TWO LANDSCAPE ARCHITECT OWNERS, A GUTTING, AND 14 DUMP TRUCKS WORTH OF FILL LATER:
Hello, Cottage Living, are you reading? When I missed my flight on Sunday I really lucked out. My friends Sophie and Kent offered me shelter in the 1940’s cottage they have been lovingly modernizing for many months. Circa 200 years ago, their neighbors would have been Thomas Jefferson and James Monroe, as it is located between Monticello and Ash Lawn. It is truly one of the most beautiful spots around Charlottesville. It sits between the flood plain of Houchens Creek and beautiful woods, and when you look in out from the back, you can spy neighboring cows. Sophie and Kent are two of my pals from grad school. Kent has his Masters in Urban Planning and both of them have Masters in Landscape Architecture. Kent also has lots of experience in construction with a focus on green building, and Sophie is a kick-ass fiddler and gardener.
I wish I had some interior before pictures to show you, but unfortunately, they no longer exist. The space shown below used to be four dark, cramped rooms: A kitchen, a dining room, a bedroom and a bathroom. S & K ripped the whole thing open and installed all new windows, which are all Low E, argon-filled sashes. The ceilings, once low and dark, were ripped out, and now they are 10′ high. The beams were restored from the original structure. The space is so peaceful and sunny that I felt like I was in one of the charming chapels that dot the landscape in the country around Charlottesville.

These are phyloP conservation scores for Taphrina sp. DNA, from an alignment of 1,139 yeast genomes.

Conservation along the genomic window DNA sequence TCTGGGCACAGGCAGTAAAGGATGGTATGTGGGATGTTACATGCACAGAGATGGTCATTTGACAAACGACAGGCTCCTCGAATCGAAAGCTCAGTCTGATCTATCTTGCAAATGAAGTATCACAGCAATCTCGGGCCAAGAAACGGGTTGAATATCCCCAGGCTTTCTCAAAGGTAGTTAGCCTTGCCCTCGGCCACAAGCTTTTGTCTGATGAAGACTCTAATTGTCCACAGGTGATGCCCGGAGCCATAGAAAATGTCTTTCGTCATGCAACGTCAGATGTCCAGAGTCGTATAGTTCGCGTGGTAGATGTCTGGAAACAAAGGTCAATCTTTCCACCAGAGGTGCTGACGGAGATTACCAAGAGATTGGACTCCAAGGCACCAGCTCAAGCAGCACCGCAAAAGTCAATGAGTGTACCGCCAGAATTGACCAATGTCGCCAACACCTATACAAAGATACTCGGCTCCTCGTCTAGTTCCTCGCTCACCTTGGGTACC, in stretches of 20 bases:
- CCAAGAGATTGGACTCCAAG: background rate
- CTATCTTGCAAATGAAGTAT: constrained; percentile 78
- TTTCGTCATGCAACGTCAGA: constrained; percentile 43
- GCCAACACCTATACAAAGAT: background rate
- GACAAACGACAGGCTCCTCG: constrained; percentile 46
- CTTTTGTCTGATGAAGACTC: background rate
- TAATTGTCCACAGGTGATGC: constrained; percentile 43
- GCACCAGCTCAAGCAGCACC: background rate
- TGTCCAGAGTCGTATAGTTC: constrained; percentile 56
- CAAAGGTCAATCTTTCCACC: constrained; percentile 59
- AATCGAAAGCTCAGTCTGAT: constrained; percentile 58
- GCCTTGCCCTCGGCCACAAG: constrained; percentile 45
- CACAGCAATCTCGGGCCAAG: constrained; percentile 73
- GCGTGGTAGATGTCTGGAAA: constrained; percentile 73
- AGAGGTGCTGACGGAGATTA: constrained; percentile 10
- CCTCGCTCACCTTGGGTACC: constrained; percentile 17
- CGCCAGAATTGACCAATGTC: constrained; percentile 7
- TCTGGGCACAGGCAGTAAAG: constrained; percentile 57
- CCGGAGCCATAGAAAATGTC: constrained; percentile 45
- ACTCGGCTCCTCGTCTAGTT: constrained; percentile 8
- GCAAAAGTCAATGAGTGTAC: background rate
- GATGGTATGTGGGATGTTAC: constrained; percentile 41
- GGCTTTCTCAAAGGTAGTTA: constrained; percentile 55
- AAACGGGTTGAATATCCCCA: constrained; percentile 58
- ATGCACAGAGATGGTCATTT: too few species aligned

A very small addition that accommodates a new bathroom was added to the house’s original 840 square feet (it’s on the right side of the exterior “AFTER” photo). The floors are reclaimed heart pine, and all of the poplar siding and trim came from the Appalachian Sustainable Development mills in southwest Virginia, all of it harvested from certified-sustainable wood lots in the southern Appalachians.
I love that they used an antique dresser for storage in the bathroom:
Formerly an unused attic, Sophie and Kent opened up to the roofline and created an upstairs loft. Yours truly was not feeling confident about scaling the ladder after two margaritas, but I could see from below that it added a lot of usable space to the house:
Here are a few more sweet nuggets:
There is a real nature study aesthetic all around the house:
While all of the walls are crisp and white, S & K’s careful editing of antiques, oriental rugs, artwork and objects add so much warmth to the modern space.
Curious about that lamp? The lovely and talented Christina Michas made the gorgeous shade for them as a wedding gift:
The house is still a work in progress, but I kind of dig these little traces of it:
To read more about the project, check out Strata Projects Design.